Of Peers and Pirouettes
Next fall, Izzy, a senior and Peer Leader at Lake Wales Charter High School, is heading to Randolph-Macon College in Virginia. She earned a tennis scholarship and looks forward to the student-athlete life, but she very nearly went in another direction.
Dance was Izzy’s first love. Under the tutelage of her octogenarian Finnish ballet teacher, she maintained a relentless rehearsal schedule alongside her studies and tennis practice. Accomplishing the pirouette—the famously difficult twirl—became the subject of the personal statement she submitted with many of her college applications: “Staying grounded and focused,” she wrote, comparing the dance move to what it takes to overcome life’s difficulties, “finishing what I had started, holding my head high even in times of failure, taking deep breaths when it seemed my whole world was falling apart, and staying graceful when I could’ve easily come undone.”
These guidelines also served Izzy well throughout her mother’s diagnosis and treatment for breast cancer. “I realized I needed an escape and worked harder than ever on dance and tennis,” she recalls. The personal crisis nearly caused her to limit her college applications to schools in Florida, but with her mother’s cancer is in remission, Izzy is now proud of her decision to go out of state.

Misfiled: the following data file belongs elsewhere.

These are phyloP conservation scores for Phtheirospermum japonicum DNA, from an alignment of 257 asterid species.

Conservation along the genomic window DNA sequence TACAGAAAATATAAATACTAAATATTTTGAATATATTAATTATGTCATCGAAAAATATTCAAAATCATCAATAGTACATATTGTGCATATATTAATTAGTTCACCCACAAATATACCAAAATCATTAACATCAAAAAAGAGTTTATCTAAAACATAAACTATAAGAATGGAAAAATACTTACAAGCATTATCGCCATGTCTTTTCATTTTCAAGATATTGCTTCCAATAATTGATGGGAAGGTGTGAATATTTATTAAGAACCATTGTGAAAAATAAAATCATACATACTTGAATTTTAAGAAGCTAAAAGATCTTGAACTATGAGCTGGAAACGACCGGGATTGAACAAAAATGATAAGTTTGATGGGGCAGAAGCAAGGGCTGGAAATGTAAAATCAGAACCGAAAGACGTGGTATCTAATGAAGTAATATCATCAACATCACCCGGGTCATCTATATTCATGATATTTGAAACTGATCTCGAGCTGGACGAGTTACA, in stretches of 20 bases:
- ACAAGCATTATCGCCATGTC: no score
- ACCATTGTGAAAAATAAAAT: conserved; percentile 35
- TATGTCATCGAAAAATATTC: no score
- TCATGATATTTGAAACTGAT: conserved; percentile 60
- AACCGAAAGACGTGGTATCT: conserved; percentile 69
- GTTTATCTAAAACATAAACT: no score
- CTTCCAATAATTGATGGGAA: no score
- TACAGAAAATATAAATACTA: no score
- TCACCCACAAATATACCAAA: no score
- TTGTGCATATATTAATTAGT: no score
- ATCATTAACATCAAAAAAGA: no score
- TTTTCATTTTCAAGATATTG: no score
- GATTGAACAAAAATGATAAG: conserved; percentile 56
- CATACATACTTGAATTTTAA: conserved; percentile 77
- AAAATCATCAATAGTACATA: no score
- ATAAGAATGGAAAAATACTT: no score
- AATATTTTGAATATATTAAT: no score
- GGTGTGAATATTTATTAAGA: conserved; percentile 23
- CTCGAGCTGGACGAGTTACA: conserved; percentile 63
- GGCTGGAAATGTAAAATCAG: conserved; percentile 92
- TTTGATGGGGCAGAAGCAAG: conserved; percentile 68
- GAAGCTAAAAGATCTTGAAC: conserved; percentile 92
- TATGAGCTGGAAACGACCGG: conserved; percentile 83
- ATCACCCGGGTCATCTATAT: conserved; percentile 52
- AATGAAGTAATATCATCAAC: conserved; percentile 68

Izzy says she is profoundly grateful for College Summit’s investment in the lives of students like herself and her classmates, who are pushing themselves to reach higher. In addition to running FAFSA and college
application campaigns at Lake Wales, Izzy and her fellow Peer Leaders have emphasized the importance of viewing colleges as a demanding consumer. “Colleges should roll out the red carpet for you,” she insists. “They need to find the value in you.”
The intense summer workshop was Izzy’s favorite part of the PeerForward experience. “I came to truly understand that everybody has a story to tell,” she says. “They coached us on how to break through the wall of awkwardness and look people straight in the eye.” Izzy is one of Lake Wales’s International Baccalaureate students, and it took practice to approach classmates who aren’t in the program. “But once the connection is made,” she says, “There’s no stopping us.”